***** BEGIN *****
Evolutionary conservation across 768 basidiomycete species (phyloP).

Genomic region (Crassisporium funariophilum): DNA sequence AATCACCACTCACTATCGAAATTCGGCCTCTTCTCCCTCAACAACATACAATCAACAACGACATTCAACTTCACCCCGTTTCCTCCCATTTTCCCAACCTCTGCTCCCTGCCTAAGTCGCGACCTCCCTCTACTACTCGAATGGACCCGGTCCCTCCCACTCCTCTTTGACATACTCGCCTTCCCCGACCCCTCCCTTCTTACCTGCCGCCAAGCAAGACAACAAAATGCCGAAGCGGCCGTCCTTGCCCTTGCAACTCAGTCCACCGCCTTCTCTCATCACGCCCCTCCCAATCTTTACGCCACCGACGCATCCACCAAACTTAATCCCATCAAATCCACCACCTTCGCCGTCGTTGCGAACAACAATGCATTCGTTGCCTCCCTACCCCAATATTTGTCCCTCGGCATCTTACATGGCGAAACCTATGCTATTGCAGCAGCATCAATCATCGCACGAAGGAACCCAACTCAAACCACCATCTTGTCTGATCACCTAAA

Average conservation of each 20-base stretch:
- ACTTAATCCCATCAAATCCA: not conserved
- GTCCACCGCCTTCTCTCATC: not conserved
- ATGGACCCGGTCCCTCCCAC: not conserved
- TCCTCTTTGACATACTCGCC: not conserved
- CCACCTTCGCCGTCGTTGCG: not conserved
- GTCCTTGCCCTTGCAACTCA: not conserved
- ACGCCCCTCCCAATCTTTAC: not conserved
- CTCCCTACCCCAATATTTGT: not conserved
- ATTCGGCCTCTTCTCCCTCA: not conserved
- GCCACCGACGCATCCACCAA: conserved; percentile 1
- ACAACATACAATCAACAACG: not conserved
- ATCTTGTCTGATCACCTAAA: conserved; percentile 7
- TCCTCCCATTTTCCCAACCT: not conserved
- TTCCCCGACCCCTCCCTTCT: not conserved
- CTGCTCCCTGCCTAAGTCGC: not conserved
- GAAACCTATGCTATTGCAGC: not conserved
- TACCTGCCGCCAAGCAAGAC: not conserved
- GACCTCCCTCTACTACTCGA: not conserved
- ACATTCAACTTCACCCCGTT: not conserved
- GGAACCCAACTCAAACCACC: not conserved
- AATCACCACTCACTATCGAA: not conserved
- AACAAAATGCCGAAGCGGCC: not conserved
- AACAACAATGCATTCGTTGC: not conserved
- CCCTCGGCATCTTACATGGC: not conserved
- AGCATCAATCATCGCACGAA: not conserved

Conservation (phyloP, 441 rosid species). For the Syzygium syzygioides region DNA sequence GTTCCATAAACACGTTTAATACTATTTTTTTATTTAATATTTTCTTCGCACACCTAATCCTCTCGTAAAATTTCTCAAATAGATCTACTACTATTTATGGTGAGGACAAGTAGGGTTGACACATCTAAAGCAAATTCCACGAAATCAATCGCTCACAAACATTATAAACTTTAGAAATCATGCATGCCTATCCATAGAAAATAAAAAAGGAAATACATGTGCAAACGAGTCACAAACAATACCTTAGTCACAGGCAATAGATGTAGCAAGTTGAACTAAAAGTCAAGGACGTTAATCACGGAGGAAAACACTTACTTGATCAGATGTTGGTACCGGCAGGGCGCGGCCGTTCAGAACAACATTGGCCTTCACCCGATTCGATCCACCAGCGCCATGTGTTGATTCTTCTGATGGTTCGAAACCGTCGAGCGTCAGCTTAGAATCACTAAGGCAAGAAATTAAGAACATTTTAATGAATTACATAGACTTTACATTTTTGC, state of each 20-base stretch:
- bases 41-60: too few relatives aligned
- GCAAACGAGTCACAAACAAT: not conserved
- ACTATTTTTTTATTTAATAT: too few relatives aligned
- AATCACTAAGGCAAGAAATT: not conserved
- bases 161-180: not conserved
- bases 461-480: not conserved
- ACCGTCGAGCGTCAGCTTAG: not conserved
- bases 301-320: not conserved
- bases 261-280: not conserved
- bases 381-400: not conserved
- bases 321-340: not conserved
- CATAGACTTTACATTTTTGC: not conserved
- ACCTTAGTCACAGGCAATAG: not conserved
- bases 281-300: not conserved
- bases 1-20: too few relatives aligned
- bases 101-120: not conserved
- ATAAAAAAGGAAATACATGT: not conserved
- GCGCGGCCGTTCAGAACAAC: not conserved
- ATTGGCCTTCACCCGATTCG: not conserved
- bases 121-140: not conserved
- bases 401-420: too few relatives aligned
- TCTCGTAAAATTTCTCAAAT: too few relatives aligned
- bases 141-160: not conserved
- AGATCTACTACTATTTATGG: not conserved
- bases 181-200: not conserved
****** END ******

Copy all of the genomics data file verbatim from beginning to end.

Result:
Evolutionary conservation across 768 basidiomycete species (phyloP).

Genomic region (Crassisporium funariophilum): DNA sequence AATCACCACTCACTATCGAAATTCGGCCTCTTCTCCCTCAACAACATACAATCAACAACGACATTCAACTTCACCCCGTTTCCTCCCATTTTCCCAACCTCTGCTCCCTGCCTAAGTCGCGACCTCCCTCTACTACTCGAATGGACCCGGTCCCTCCCACTCCTCTTTGACATACTCGCCTTCCCCGACCCCTCCCTTCTTACCTGCCGCCAAGCAAGACAACAAAATGCCGAAGCGGCCGTCCTTGCCCTTGCAACTCAGTCCACCGCCTTCTCTCATCACGCCCCTCCCAATCTTTACGCCACCGACGCATCCACCAAACTTAATCCCATCAAATCCACCACCTTCGCCGTCGTTGCGAACAACAATGCATTCGTTGCCTCCCTACCCCAATATTTGTCCCTCGGCATCTTACATGGCGAAACCTATGCTATTGCAGCAGCATCAATCATCGCACGAAGGAACCCAACTCAAACCACCATCTTGTCTGATCACCTAAA

Average conservation of each 20-base stretch:
- ACTTAATCCCATCAAATCCA: not conserved
- GTCCACCGCCTTCTCTCATC: not conserved
- ATGGACCCGGTCCCTCCCAC: not conserved
- TCCTCTTTGACATACTCGCC: not conserved
- CCACCTTCGCCGTCGTTGCG: not conserved
- GTCCTTGCCCTTGCAACTCA: not conserved
- ACGCCCCTCCCAATCTTTAC: not conserved
- CTCCCTACCCCAATATTTGT: not conserved
- ATTCGGCCTCTTCTCCCTCA: not conserved
- GCCACCGACGCATCCACCAA: conserved; percentile 1
- ACAACATACAATCAACAACG: not conserved
- ATCTTGTCTGATCACCTAAA: conserved; percentile 7
- TCCTCCCATTTTCCCAACCT: not conserved
- TTCCCCGACCCCTCCCTTCT: not conserved
- CTGCTCCCTGCCTAAGTCGC: not conserved
- GAAACCTATGCTATTGCAGC: not conserved
- TACCTGCCGCCAAGCAAGAC: not conserved
- GACCTCCCTCTACTACTCGA: not conserved
- ACATTCAACTTCACCCCGTT: not conserved
- GGAACCCAACTCAAACCACC: not conserved
- AATCACCACTCACTATCGAA: not conserved
- AACAAAATGCCGAAGCGGCC: not conserved
- AACAACAATGCATTCGTTGC: not conserved
- CCCTCGGCATCTTACATGGC: not conserved
- AGCATCAATCATCGCACGAA: not conserved

Conservation (phyloP, 441 rosid species). For the Syzygium syzygioides region DNA sequence GTTCCATAAACACGTTTAATACTATTTTTTTATTTAATATTTTCTTCGCACACCTAATCCTCTCGTAAAATTTCTCAAATAGATCTACTACTATTTATGGTGAGGACAAGTAGGGTTGACACATCTAAAGCAAATTCCACGAAATCAATCGCTCACAAACATTATAAACTTTAGAAATCATGCATGCCTATCCATAGAAAATAAAAAAGGAAATACATGTGCAAACGAGTCACAAACAATACCTTAGTCACAGGCAATAGATGTAGCAAGTTGAACTAAAAGTCAAGGACGTTAATCACGGAGGAAAACACTTACTTGATCAGATGTTGGTACCGGCAGGGCGCGGCCGTTCAGAACAACATTGGCCTTCACCCGATTCGATCCACCAGCGCCATGTGTTGATTCTTCTGATGGTTCGAAACCGTCGAGCGTCAGCTTAGAATCACTAAGGCAAGAAATTAAGAACATTTTAATGAATTACATAGACTTTACATTTTTGC, state of each 20-base stretch:
- bases 41-60: too few relatives aligned
- GCAAACGAGTCACAAACAAT: not conserved
- ACTATTTTTTTATTTAATAT: too few relatives aligned
- AATCACTAAGGCAAGAAATT: not conserved
- bases 161-180: not conserved
- bases 461-480: not conserved
- ACCGTCGAGCGTCAGCTTAG: not conserved
- bases 301-320: not conserved
- bases 261-280: not conserved
- bases 381-400: not conserved
- bases 321-340: not conserved
- CATAGACTTTACATTTTTGC: not conserved
- ACCTTAGTCACAGGCAATAG: not conserved
- bases 281-300: not conserved
- bases 1-20: too few relatives aligned
- bases 101-120: not conserved
- ATAAAAAAGGAAATACATGT: not conserved
- GCGCGGCCGTTCAGAACAAC: not conserved
- ATTGGCCTTCACCCGATTCG: not conserved
- bases 121-140: not conserved
- bases 401-420: too few relatives aligned
- TCTCGTAAAATTTCTCAAAT: too few relatives aligned
- bases 141-160: not conserved
- AGATCTACTACTATTTATGG: not conserved
- bases 181-200: not conserved